Marquette Radiator Emblem

This radiator emblem belonged a Marquette automobile that was manufactured by the Buick Motor Company in Flint, Michigan in 1930. The Marquette was a distinct marque from Buick in an effort to establish a more budget friendly vehicle, similar to Oakland with its Pontiac and Cadillac with LaSalle. Approximately 35,000 vehicles were produced in 1930, which came in a six body models, and sold for about $1000. This emblem resembles a family crest with a white scroll across its front that reads “Marquette” in black. The crest is in quarters, 1st and fourth are white argents on a black field, 2nd and 3rd are red fields.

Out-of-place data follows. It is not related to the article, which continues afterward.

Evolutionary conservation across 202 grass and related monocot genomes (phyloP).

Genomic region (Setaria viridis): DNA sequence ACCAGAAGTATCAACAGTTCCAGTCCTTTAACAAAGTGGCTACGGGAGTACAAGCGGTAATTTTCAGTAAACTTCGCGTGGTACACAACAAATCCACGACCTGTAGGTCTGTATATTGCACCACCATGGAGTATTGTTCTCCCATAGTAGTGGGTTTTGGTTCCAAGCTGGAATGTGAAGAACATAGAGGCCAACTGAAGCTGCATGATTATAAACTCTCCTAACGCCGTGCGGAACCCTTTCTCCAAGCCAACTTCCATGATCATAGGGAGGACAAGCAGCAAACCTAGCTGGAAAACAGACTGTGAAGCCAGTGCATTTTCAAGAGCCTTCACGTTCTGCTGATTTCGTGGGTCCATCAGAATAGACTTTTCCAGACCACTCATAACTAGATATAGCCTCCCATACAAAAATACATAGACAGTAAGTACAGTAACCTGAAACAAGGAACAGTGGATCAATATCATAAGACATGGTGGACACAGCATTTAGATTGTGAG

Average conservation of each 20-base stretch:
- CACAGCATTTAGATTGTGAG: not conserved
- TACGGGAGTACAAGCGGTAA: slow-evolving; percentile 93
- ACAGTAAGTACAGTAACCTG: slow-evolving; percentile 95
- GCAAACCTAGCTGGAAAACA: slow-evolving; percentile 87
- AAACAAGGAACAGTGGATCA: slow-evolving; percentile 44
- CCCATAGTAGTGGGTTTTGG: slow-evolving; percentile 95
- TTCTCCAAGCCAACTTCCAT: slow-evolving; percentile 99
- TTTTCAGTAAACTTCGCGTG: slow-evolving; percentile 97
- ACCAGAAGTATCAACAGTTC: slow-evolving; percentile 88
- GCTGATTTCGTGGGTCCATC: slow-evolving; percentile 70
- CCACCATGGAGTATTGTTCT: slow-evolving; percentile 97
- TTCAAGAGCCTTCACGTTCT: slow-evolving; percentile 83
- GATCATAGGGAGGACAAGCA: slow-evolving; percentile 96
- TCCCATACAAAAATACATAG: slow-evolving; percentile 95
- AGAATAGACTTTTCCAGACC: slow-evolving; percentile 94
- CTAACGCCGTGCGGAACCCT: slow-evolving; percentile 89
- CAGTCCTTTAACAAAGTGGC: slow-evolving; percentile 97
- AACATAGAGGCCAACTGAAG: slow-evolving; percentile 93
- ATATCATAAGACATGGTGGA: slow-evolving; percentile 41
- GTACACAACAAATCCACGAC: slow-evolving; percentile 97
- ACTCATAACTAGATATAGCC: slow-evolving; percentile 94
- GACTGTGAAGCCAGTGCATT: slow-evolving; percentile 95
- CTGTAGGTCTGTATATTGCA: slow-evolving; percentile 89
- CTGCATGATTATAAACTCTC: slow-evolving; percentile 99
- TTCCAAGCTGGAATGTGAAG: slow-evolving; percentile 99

Radiator emblems are small, colorful metal plates bearing an automobile manufacturer's name or logo that attached to the radiators grilles of early automobiles. Varying in shape and size, the emblems served as a small branding device, sometimes indicating the type of engine, place of manufacturing, or using an iconic image or catchy slogan to advertise their cars make and model. This emblem is part of the collection that was donated by Hubert G. Larson in 1964.
Currently not on view
Object Name
emblem, radiator
ID Number
accession number
catalog number
See more items in
Work and Industry: Transportation, Road
Radiator Emblems
Road Transportation
Data Source
National Museum of American History, Kenneth E. Behring Center

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